Gen Z are more likely than other demographics to say they’re feeling positive right now: 64.0% in comparison to 45.0% of Millennials and 36.5% of Gen X. And they’re twice as likely as Boomers to describe themselves as feeling “very positive” (14.0% versus 7.1%).
Overall, though, inflation has taken its toll on the positivity of the nation. Positive sentiment has declined by 11.4 points from a year ago, now standing at 41.1%.
Top tip: Adjust your messaging – older and younger consumers have notably different outlooks.
Trend 2: Energy bills are a big issue
More than half of consumers are worried about being able to afford their energy bills, making it the issue Brits are most concerned about heading into 2023.
But other fears vary across demographics; Gen Z are 2x as likely to be fretting about petrol prices, while Boomers express more worry about the war in Ukraine.
Top tip: Identify your target consumers’ worries and find ways to support them, for example, through partnerships with other brands.
Want to drill down further? Send a survey to target consumers.
Consumers want to be told everything’s going to be alright; we see an 11.4 point uplift in the number of consumers who want to hear reassuring messaging from brands, to 45.0%.
Overall, humorous messaging is slightly more popular (at 48.8%) but this is very much driven by consumers aged 40+. Younger consumers, on the other hand, show a preference for motivational messaging.
Top tip: Reassuring messaging is popular across demographics – aim to make your brand feel like a safe and caring place.
Trend 4: Brands must “be political”
There’s a growing desire for brands to take a stand on political and social issues. We see this in the 11.4 point increase in people wanting brands to act on poverty and inequality.
Overall, 45% of consumers want brands to address poverty and inequality. This is followed by climate change (41.4%). Gen Z, meanwhile, are significantly more likely than other demographics to want action on racism (47.2%).
Top tip:Playing it safe may no longer be an option for brands who really want to represent their consumers.
Trend 5: Under 40s ❤️ brand comms
Gen Z and Millennials are significantly more likely than older demographics to welcome frequent marketing emails from brands they’re interested in: over 30% welcome contact more than once a week.
But email remains a valuable channel for brands to reach all age groups, with ‘once a week’ being the preferred cadence for mailings. The percentage of consumers who don’t want to receive marketing emails is just 10.8% (down 3.2 points on 2021).
Top tip: Ramp up your email marketing to stay front of mind, but make it worth your customers’ while with discounts and exclusive offers.
Trend 6: TikTok taking off for brands
The number of consumers who engage with brands on TikTok has increased by 7.4 points since last year, to 27.1%. Gen Z are driving the growth: 53.2% interact with brands on TikTok.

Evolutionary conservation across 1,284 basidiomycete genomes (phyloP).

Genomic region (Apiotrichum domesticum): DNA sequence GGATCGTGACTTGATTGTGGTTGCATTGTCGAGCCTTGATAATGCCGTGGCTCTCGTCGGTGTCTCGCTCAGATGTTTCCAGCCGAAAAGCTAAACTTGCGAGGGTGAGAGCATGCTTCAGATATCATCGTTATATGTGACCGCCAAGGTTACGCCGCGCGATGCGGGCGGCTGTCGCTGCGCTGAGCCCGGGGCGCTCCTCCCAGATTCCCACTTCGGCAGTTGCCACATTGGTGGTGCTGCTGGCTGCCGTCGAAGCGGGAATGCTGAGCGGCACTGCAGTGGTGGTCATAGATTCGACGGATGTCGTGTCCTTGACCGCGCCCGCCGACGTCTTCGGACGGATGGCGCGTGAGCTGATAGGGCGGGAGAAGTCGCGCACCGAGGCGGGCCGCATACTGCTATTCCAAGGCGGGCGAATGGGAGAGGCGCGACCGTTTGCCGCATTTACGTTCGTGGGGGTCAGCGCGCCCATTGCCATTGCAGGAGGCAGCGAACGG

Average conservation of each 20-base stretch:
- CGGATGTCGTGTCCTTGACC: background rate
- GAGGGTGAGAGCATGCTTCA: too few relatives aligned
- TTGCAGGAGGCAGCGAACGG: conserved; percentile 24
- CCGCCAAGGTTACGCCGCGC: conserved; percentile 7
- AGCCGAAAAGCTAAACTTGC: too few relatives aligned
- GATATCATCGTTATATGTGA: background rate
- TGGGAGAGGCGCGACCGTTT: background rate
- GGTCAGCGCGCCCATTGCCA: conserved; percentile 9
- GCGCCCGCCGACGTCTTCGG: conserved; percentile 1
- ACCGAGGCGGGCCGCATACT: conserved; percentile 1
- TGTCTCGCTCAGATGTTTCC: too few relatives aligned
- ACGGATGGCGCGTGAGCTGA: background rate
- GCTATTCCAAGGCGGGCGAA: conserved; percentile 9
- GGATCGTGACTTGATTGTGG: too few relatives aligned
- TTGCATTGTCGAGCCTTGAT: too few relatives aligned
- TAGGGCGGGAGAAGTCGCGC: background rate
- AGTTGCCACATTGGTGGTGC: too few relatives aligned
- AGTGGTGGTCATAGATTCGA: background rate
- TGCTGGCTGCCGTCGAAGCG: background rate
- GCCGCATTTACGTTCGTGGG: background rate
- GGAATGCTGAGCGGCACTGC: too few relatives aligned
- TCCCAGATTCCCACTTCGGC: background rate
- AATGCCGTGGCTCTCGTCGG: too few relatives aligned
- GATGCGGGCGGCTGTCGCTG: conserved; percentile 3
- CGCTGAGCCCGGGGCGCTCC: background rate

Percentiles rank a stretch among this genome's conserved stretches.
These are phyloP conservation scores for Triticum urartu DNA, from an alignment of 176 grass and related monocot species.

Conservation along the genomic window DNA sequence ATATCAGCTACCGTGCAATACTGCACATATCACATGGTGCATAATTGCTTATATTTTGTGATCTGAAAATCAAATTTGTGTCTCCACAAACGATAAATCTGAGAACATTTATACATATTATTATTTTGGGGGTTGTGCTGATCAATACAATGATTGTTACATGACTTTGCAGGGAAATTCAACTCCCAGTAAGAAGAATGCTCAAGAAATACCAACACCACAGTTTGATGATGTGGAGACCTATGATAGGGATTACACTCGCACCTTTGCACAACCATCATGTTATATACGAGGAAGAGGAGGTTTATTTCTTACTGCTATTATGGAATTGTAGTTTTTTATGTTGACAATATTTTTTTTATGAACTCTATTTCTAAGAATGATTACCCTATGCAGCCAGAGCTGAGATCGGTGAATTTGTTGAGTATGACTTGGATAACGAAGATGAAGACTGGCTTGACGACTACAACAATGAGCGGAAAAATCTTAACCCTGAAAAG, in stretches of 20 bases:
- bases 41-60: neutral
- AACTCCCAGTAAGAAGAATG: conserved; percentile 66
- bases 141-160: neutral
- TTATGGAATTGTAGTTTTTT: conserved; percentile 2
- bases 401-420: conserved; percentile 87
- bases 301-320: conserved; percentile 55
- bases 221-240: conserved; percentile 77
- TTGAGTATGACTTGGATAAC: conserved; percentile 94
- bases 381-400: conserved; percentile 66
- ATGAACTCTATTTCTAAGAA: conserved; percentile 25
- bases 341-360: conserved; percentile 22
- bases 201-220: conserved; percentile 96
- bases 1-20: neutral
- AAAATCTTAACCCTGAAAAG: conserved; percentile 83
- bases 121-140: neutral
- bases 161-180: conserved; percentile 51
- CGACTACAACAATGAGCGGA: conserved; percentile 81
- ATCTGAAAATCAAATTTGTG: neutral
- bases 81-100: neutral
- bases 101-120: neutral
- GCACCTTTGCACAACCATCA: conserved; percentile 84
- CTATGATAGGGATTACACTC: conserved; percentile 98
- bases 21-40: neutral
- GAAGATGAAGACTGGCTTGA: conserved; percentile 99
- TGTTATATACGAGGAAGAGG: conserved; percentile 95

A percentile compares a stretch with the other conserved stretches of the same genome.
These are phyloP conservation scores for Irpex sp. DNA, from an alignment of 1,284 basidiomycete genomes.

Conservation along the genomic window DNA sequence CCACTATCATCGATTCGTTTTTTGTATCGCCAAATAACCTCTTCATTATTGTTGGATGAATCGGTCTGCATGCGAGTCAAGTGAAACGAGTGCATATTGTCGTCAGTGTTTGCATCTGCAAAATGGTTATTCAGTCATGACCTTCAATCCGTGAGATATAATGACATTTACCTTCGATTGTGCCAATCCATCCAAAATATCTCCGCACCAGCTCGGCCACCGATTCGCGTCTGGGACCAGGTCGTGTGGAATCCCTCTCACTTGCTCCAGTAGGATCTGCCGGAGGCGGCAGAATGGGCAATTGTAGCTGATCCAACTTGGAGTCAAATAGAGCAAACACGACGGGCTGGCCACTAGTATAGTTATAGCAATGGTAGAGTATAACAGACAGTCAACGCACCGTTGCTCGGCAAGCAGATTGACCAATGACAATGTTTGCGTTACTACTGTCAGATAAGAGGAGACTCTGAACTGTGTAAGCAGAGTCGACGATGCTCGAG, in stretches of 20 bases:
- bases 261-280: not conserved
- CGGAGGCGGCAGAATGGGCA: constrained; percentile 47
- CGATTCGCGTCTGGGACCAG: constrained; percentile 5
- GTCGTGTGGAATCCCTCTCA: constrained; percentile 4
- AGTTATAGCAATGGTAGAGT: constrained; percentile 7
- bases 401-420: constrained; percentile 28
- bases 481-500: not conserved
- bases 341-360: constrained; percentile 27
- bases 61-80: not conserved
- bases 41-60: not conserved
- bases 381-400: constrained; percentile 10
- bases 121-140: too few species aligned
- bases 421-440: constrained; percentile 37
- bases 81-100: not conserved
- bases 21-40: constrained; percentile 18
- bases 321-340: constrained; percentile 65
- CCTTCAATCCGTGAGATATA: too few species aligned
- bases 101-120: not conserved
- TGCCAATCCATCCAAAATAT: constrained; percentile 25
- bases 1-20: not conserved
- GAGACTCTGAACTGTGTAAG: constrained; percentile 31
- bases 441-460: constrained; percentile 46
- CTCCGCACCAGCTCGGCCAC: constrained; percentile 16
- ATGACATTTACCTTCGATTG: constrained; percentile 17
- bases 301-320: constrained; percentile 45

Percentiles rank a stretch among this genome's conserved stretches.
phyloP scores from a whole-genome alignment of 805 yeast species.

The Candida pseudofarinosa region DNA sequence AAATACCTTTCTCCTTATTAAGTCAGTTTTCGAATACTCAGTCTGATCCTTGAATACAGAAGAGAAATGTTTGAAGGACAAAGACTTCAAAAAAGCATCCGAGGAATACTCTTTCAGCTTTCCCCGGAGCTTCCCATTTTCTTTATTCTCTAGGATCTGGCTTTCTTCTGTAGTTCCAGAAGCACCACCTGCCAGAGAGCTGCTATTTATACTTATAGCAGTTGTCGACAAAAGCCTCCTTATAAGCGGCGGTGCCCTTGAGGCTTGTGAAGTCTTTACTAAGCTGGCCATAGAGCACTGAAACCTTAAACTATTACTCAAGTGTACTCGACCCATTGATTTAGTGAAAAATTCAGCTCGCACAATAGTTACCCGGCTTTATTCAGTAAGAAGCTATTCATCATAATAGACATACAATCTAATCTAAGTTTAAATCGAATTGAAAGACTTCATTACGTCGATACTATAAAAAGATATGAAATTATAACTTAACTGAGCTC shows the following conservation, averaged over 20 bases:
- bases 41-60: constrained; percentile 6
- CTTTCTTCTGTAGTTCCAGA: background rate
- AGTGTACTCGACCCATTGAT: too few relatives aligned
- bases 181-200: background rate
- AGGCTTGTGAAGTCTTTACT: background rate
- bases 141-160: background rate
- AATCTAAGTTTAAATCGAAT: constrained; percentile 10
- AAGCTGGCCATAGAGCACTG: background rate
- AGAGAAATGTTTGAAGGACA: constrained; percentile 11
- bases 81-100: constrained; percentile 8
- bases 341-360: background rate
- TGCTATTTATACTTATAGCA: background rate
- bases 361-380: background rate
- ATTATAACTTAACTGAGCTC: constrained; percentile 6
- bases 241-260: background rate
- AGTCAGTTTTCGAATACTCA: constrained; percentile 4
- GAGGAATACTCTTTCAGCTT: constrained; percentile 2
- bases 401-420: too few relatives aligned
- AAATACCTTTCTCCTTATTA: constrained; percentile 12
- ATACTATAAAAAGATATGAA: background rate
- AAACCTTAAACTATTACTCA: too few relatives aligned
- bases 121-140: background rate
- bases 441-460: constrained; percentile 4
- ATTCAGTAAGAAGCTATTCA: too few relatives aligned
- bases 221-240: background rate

Instagram also sees a 11.5 point hike to 50.8%, putting it ahead of Facebook for brand interaction. Overall, engagement with brands on social media has increased by 7.8 points to 83.5%.
Top tip: TokTok content needs to have an authentic, homemade quality, so be prepared to bend your brand guidelines.
What’s the outlook for your brand? Speak to your customers today
Ownership of virtual reality headsets is growing; more than a quarter of UK households have one. Consumers aged 40 and under are the biggest adopters of VR, 32.2% have a headset (including 5.2% who own more than one).
A further 25.3% of Brits who don’t have a VR headset state they plan to get one. Boomers are least likely to adopt VR technology, with 69.2% saying they have no plans to use it.
Top tip: Advertising opportunities in virtual worlds include billboards that brands can use without knowledge of the metaverse.
Trend 8: Gen Z populate metaverse
Gen Z have the highest awareness of metaverse platforms, with 85.0% familiar with at least one. Roblox – a virtual world for kids – has the strongest awareness: 67.6% of Gen Z know it.
However, only 11.7% are familiar with Meta Horizon Worlds (Mark Zuckerberg’s offering), suggesting the platform is some way off becoming mainstream.
Top tip: Brands can create virtual products in Roblox, using it as a shop window to attract young consumers (and their parents).
Shopping & spending trends
Trend 9: Consumers spend cautiously
It’s no surprise that inflation is having an impact on consumer spending, but our data highlights the change on last year: we see a 10.2 point increase in “fairly cautious” spending and a 9.1 point increase in “very cautious” spending.
Older consumers are twice as likely to be keeping a tight hold of the purse strings: 26.9% of Boomers are spending “very cautiously” versus 12.8% of Gen Z.
Top tip:Focus on value-driven messaging, especially for shoppers aged 40 and older.